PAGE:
Best Practices in Handling the Loss of a Customer

No business enjoys losing customers. But for some businesses, it’s a lot more damaging than for others. A grocery store, for example, can withstand a single customer going over to a competitor, possibly without noticing any business impact. But a food distributor serving eight grocery stores is going to feel some real pain if one of those stores takes its business elsewhere. For some industries comprised of small markets of large consumers, there may be a limited pool of candidates to replace a lost customer, and often the question is, “can we get them back?” Well, it’s certainly not easy. Leaving a B2B relationship is costly for both companies because the customer has to spend time and money finding a replacement vendor as well as a lot of effort adjusting its business processes to work with a new partner. Consequently, they won’t be eager to switch back just like that. But in the long run, it is possible to win back a lost customer.

Find Out Why they Left

Dave Mattson, writing for Entrepreneur, says, “Customers don’t walk away without reason, so get to the heart of why this one left.” Obviously, the best source of information here is the customer themselves. If it’s an amicable split, they may tell you what they felt you were lacking. But an angry customer may be an even greater source of information, because they won’t care about hurting your feelings. But you also need to be introspective. “Be honest with yourself,” says Mattson. “Conduct a strengths, weaknesses, opportunities and threats (or SWOT) analysis, assessing why your product or service was no longer perceived as having the best value.”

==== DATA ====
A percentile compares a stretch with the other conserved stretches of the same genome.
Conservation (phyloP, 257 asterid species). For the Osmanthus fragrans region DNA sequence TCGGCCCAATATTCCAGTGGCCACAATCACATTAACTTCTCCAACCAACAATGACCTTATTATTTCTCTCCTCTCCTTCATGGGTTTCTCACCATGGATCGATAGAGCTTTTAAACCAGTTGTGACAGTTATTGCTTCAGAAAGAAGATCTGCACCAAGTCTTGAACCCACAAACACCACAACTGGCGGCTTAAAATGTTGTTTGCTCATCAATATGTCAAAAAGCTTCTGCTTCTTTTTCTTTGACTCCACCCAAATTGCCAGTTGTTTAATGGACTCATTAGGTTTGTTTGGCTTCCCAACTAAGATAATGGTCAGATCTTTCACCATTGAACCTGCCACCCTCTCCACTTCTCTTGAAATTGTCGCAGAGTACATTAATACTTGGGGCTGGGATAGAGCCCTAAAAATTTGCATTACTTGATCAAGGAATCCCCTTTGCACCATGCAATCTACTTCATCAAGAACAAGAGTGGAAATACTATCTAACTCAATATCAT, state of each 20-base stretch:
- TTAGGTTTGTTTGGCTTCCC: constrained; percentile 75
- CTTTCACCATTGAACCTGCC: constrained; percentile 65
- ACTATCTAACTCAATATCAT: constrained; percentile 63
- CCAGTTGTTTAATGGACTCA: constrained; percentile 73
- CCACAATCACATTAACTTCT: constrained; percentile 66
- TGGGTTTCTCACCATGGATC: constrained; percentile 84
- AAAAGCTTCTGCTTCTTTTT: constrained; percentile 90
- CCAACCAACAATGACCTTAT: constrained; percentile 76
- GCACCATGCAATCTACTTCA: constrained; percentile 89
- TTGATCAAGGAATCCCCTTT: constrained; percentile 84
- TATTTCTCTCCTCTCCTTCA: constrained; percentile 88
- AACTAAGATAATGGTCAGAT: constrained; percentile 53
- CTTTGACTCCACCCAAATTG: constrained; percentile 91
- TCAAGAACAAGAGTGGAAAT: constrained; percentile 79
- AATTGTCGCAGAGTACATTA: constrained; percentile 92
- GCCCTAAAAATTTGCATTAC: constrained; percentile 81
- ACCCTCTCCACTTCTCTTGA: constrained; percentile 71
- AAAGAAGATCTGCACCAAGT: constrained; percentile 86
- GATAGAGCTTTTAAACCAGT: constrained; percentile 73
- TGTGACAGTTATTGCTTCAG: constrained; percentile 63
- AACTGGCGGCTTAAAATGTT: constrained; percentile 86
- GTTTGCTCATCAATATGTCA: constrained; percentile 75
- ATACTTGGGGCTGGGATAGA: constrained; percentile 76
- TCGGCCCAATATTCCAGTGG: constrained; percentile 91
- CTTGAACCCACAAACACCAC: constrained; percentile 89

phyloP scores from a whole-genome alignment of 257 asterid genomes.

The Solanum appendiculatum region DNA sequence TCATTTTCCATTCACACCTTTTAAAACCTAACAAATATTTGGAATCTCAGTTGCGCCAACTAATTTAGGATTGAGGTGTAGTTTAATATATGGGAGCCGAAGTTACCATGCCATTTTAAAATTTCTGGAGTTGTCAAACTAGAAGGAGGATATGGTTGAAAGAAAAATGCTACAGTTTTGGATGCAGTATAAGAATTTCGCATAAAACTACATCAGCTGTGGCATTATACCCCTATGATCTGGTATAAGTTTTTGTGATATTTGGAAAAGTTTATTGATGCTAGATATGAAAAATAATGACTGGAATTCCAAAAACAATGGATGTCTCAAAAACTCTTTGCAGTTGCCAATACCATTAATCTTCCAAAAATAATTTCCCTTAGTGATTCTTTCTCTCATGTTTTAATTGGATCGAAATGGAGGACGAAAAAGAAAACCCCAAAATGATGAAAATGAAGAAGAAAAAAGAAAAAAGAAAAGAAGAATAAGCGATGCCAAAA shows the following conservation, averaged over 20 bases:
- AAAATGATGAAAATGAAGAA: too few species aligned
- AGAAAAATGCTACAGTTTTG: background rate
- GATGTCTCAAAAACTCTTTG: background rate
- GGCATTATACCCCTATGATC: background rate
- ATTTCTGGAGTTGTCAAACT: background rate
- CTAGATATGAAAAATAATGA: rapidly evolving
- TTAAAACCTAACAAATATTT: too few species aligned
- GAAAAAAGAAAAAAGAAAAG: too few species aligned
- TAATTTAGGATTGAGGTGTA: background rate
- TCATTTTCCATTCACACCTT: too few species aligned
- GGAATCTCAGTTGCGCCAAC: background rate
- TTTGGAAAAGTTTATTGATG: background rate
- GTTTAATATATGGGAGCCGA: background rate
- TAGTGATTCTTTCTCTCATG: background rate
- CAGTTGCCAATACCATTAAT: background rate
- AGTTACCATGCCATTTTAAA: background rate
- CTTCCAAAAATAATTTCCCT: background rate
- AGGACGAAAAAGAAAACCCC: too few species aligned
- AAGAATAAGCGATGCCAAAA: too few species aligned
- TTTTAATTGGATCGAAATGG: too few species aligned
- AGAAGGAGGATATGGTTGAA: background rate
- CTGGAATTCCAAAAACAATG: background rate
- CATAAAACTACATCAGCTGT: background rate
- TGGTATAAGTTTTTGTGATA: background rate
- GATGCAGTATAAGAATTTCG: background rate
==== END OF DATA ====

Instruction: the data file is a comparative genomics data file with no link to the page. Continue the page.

Don’t Make it Personal

Losing a B2B customer is painful. There are often very close relationships between the business leaders and key staff from both organizations. It’s almost like a relationship breakup when the customer is lost. But it’s crucial to not make things personal. After all, it’s business. Sometimes the separation is purely situational: the economic environment is always in flux — technology evolves, government regulations come and go, and business needs change. It isn’t necessarily a betrayal if a customer leaves your business.

Sometimes a customer might legitimately have some gripes with the way you’ve treated them or with your level of quality or service. Even in these cases, it’s important to keep emotion out of it. Again, it’s business. It shouldn’t get emotional. Don’t take it personally, and you just might have a shot at their business again if the pendulum swings back your way.

Maintain Channels of Communication

As noted above, B2B relationships often involve a lot of close personal relationships. It’s important to maintain those. Keep in touch with counterparts. Say hi at industry events. Invite them to lunch. It’s hard to make these kinds of connections, so don’t let them go just because they aren’t currently a customer anymore. When their needs change again, you don’t want to have to rebuild the relationship.

Demonstrate Change

Whatever reason a customer had for leaving, it’s important to demonstrate that things are different. Why would they come back if the reasons for their leaving are still present? If there were management, quality or service issues, demonstrate how you’ve made efforts to and been successful at remedying those. If your offerings didn’t fit their changed needs, show them how your business has expanded or shifted and might be a good fit again.

In the B2B world, it can take years to secure a customer. That’s one of the reasons it’s so painful to lose them. But just because a customer parts ways doesn’t mean they can’t be won back. But it does take a lot of genuine introspection and hard work.

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